This was intended to be their first confrontation with with the officials who allegedly bungled the Vuk’uphile programme. Tundzi, Mothupi and their team were nowhere to be seen.
After her office had sat on the case for two years, Public Protector Busisiwe Mkhwebane personally stepped in.
At a July 3 meeting called by Mkhwebane in Rustenburg, the learner contractors faced senior public works officials for the first time since the programme was suspended four years earlier.
“We are here to discuss redress,” Mkhwebane announced.
Representing the provincial department was Mothupi, public works MEC Mmule Johanna Maluleke, and the department’s legal advisers. Tundzi, the only official involved in Vuk’uphile, again went AWOL.
Of the 65 contractors, 30 attended. Mathobela, who has become the official spokesperson for the Vuk’uphile contractors, explained: “We are here because we were able to borrow money or get a lift.
“Others have no means to get here, others have given up and maybe many don’t even know about our meeting. One of our group has already passed on.”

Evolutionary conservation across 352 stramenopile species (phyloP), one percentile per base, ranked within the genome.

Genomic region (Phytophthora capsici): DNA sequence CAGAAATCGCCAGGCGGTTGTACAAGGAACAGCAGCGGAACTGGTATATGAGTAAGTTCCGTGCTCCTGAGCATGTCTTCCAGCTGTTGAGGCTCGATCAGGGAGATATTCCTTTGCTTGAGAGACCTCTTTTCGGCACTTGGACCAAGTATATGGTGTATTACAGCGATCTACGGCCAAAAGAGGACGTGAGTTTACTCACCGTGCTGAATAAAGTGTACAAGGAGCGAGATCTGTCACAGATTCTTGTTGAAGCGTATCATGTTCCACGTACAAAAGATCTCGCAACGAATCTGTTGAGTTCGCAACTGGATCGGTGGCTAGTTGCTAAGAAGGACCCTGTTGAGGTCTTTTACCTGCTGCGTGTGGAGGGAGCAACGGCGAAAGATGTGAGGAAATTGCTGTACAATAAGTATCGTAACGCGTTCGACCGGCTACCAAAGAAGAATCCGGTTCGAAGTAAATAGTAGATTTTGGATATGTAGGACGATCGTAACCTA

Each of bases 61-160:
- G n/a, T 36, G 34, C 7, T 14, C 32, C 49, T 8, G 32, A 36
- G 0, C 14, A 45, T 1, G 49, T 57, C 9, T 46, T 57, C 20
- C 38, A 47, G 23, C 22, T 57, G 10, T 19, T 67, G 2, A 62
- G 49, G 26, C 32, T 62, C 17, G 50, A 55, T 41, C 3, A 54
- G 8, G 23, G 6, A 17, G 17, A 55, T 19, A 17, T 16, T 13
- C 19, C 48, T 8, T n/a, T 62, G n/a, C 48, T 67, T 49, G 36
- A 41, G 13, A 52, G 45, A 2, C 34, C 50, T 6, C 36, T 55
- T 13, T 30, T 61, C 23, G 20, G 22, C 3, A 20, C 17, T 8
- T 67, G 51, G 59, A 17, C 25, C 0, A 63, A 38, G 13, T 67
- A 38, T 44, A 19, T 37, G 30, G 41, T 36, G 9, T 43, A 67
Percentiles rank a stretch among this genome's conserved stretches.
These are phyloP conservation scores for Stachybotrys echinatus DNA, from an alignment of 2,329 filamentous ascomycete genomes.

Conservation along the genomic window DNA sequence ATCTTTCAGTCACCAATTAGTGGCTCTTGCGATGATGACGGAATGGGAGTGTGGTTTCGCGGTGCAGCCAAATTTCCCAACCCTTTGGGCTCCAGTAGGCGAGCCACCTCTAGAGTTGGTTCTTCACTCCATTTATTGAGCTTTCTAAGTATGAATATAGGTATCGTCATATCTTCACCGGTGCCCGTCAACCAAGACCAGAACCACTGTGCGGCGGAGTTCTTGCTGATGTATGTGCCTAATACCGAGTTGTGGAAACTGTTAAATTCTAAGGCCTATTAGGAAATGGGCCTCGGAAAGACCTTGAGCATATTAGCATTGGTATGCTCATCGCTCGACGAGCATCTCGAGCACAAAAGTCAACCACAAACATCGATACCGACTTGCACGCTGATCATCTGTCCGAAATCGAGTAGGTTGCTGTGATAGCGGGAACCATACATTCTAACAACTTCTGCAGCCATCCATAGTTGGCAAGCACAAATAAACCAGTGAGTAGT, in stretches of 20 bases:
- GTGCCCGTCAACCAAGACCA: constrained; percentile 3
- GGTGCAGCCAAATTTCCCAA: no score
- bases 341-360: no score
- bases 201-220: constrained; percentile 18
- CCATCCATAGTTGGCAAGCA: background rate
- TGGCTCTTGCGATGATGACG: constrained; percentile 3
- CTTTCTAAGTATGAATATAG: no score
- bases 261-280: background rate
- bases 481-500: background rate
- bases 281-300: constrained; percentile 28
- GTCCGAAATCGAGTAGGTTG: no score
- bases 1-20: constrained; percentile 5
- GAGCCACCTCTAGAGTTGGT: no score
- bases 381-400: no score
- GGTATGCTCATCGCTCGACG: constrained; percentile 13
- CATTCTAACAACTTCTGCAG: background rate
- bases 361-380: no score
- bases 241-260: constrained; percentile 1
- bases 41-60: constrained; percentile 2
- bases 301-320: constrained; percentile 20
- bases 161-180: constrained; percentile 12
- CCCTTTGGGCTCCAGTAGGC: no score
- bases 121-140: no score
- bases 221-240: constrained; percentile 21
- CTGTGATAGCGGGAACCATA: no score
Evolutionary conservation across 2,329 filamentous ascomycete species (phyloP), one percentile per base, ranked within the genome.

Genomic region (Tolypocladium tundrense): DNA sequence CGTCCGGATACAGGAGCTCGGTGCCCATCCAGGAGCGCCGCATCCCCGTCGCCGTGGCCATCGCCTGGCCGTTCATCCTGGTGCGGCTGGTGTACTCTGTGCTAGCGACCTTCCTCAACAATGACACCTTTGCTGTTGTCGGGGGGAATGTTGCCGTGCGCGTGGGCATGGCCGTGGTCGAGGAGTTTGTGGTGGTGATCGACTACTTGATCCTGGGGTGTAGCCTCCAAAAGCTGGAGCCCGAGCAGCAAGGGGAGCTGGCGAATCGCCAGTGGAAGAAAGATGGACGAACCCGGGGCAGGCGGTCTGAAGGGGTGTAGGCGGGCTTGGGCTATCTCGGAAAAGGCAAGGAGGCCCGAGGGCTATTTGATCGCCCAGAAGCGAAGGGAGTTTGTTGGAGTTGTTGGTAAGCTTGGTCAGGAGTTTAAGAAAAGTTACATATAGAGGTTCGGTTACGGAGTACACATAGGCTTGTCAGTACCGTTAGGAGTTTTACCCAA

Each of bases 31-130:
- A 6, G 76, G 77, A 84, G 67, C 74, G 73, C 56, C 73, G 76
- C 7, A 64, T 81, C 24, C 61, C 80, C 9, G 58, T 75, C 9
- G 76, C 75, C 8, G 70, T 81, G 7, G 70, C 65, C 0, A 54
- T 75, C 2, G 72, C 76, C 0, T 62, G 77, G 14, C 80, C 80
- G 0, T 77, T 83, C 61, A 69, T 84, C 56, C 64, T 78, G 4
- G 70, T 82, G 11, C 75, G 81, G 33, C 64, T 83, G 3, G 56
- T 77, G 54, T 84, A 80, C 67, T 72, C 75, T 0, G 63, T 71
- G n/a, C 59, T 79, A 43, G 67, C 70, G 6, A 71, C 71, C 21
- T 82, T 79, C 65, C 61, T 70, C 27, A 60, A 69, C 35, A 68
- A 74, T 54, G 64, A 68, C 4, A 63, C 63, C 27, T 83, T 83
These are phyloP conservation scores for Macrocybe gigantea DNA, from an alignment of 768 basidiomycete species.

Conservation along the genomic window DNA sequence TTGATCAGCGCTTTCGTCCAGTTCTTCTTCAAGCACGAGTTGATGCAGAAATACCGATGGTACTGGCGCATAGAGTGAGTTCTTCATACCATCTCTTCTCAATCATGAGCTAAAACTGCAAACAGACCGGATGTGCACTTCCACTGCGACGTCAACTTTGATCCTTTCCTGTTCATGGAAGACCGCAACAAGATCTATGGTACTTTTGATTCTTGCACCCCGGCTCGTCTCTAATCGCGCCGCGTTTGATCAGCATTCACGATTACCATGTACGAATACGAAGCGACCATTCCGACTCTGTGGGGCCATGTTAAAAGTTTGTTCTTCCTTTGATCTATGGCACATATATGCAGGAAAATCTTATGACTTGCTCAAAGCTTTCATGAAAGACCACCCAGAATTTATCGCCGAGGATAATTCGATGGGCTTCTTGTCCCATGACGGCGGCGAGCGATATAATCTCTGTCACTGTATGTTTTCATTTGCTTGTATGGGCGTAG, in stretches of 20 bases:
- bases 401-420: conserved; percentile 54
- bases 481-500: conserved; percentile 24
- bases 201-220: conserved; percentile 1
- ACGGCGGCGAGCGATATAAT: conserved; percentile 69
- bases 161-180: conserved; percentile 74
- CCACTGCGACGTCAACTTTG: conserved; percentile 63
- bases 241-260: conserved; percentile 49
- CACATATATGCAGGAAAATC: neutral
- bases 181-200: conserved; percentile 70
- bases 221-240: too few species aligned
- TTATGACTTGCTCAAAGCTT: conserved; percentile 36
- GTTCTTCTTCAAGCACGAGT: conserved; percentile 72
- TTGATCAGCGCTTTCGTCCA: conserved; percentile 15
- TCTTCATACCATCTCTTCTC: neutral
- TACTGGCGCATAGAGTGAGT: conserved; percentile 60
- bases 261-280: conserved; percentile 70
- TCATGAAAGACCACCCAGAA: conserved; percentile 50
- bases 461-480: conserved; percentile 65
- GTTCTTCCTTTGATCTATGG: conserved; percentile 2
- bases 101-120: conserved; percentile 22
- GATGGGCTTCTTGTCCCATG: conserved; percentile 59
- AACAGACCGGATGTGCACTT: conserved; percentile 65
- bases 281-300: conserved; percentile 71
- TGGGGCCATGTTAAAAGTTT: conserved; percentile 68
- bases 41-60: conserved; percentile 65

The department asked for 30 days to respond to the contractors’ complaints, but were limited to seven days by Mkhwebane.
After she confirmed that the contractors had been severely prejudiced by the handling of Vuk’uphile, they left the meeting feeling cautiously optimistic. They were particularly encouraged by her insistence that government should plan to restart Vuk’uphile.
Perhaps this year, the political changes in North West will work in their favour. Mahumapelo has stepped down, the province has a new premier and has been placed under administration by national government.
Cronin admitted that, “Until section 100 [the administrative take-over] and the new state of affairs, we didn’t have a handle on it [Vuk’uphile] at all. We’re now dealing with many issues in that province, this is just one small part of problem.”
But if it’s difficult to imagine any lasting changes in the North West if bureaucrats who oversaw its collapse over the last four years are allowed to continue running the show.
So far, no senior officials have stepped up to exorcise the ghosts of the past.
Mkhwebane said at the meeting and in a letter afterwards that “should [her] mediation and conciliation fail the Public Protector shall conduct a full investigation of the complaints”.
When amaBungane asked Cronin if his department will investigate where Vuk’uphile’s money went and take measures against the officials who bungled it, he could only say: “I hope so. I’m not sure.”
No one is more hopeful than the Vuk’uphile contractors.